Would it though? Confidence in odds could promote spending rather than curb it. Like I said, with uncertainty, one must assume the worst then. If the odds are better than expected, that would encourage spending.
It would also give everyone the signal of "we are confident these odds are good, we aren't trying to rip you off, here's the information". Rather than the current sense of "Well, um, we aren't telling with no explanation why". Which I can't help but add the reason being that the odds are actually so abyssmal that they aren't able to tell us in fear of losing sales. In which case, we have a much bigger problem that should be solved.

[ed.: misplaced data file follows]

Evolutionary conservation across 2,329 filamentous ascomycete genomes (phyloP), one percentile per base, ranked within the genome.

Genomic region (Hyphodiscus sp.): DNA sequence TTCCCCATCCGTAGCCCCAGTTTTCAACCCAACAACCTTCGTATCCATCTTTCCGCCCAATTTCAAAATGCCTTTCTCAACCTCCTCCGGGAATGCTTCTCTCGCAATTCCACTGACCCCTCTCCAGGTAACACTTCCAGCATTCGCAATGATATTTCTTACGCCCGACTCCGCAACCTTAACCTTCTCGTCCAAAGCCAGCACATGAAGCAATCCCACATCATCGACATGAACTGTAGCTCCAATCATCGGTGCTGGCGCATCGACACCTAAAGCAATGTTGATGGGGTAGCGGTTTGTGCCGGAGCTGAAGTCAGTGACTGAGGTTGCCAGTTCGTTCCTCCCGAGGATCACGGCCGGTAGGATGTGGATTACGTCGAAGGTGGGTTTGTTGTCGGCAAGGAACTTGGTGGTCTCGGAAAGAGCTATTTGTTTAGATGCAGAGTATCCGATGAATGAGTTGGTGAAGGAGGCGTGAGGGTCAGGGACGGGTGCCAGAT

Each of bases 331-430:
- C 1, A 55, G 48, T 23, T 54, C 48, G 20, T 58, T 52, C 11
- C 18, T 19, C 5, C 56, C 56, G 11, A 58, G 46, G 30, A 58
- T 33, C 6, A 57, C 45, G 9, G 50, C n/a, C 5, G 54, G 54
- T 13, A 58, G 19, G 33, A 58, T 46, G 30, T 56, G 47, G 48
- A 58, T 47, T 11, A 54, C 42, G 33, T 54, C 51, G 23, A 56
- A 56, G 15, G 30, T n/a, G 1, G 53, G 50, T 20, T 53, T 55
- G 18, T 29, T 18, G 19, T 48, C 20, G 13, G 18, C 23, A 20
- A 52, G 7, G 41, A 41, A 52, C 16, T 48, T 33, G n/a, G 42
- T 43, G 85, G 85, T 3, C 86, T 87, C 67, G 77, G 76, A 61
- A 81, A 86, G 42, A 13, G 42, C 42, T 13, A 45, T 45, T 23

My point is, Alteil should be satisfied that the odds are good enough for the consumer that they have no need to hide the information. Otherwise, if the odds aren't good enough, then they're kinda ripping us off. Which is bad.